Tuesday, July 20, 2021

Prepping for 1950 US Census: Address Details Matter!

As I prep for the release of the 1950 U.S. Census on April 1, 2022, I'm listing  ancestors and researching their 1950 addresses. This helps me find the correct ED (Enumeration District) for browsing Census images before indexing and transcription are completed.

A fair number of ancestors in my tree and hubby's tree are listed in directories. This makes it easy to take the street address and look up the enumeration district (ED) using Steve Morse & Joel Weintraub's fantastic "Unified Census ED Finder" tool. 

North, south, east, or west?

When I was looking for the ED of one of my husband's Larimer ancestors, I used the drop-down menus on the ED Finder tool to specify state (Indiana), county (Elkhart), and and town (Goshen). See image at bottom of post.

Next, I entered the exact number of the residence, which is 205 North 8th Street.

However, the street name on the drop-down menu is shown only as "8th" with no provision for north or south. See the green oval on the image below.

Without specifying north or south, the finder gives me 6 possible EDs (see image at bottom). Yikes, too many!

I mapped both 205 S. 8th (not where the ancestor lived) and 205 N. 8th (star shows correct location). As image at top shows, these two addresses are nowhere near each other and would not be in the same ED! I need to narrow things down.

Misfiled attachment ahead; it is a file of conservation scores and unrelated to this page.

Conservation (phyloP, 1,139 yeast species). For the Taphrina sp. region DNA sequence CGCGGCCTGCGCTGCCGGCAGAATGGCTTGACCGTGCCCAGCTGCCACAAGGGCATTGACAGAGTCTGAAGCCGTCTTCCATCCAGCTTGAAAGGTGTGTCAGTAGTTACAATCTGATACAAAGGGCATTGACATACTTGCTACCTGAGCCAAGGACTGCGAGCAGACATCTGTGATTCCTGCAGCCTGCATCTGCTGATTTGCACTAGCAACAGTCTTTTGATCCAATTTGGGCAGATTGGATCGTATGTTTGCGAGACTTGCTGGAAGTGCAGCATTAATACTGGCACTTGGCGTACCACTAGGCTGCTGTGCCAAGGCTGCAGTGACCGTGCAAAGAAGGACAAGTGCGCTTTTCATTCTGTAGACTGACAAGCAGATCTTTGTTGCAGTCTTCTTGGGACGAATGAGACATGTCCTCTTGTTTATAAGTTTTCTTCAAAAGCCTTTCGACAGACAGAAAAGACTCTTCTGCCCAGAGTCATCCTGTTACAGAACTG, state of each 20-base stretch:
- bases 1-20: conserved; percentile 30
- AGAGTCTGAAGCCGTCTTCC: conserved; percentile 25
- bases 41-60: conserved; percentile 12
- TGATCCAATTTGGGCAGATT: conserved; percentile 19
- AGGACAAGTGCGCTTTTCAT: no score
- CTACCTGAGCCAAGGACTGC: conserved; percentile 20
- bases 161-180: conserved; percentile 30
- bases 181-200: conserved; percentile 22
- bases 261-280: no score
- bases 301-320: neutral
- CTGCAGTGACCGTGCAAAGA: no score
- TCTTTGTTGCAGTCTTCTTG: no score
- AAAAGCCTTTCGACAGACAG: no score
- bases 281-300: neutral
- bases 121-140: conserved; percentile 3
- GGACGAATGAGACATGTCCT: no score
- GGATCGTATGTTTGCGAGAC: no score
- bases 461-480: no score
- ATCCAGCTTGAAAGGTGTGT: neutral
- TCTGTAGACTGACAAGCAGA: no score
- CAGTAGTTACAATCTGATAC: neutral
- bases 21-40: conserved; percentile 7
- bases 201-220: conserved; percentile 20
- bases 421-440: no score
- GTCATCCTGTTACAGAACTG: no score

Use map and cross streets 

The ED Finder can get me much closer to the actual street address. It instructs me to click to look at the map (see purple arrow pointing to "Google map" on image below). 

The next step is to locate a cross street and/or a back street. Those are boundaries for enumerators, and will reduce the number of EDs in which an address might be located. 

Tracing 205 N. 8th, I saw a prominent back street on the same block: Crescent. When I entered that into the ED Finder tool, only a single ED showed up: 20-69.

Paying attention to this address detail will spare me a lot of unnecessary browsing when the Census is made public next year.

Try the Unified Census ED Finder and see how easy it is to locate your ancestor's Enumeration District.

For more posts about prepping for the 1950 Census, please see my summary page.


  1. Great post! I love the use of the mapping tool to narrow down the ED. I have to get going on my list soon, so this is very helpful.

  2. Very helpful in getting ready for it, thank you ;)

  3. Good idea to get ready in advance. My parents were married in September, 1950 so I'll have to wait another 10 years to find them together.

  4. I’m realizing I’m not nearly ready. Thanks for all you are doing to spur me forward.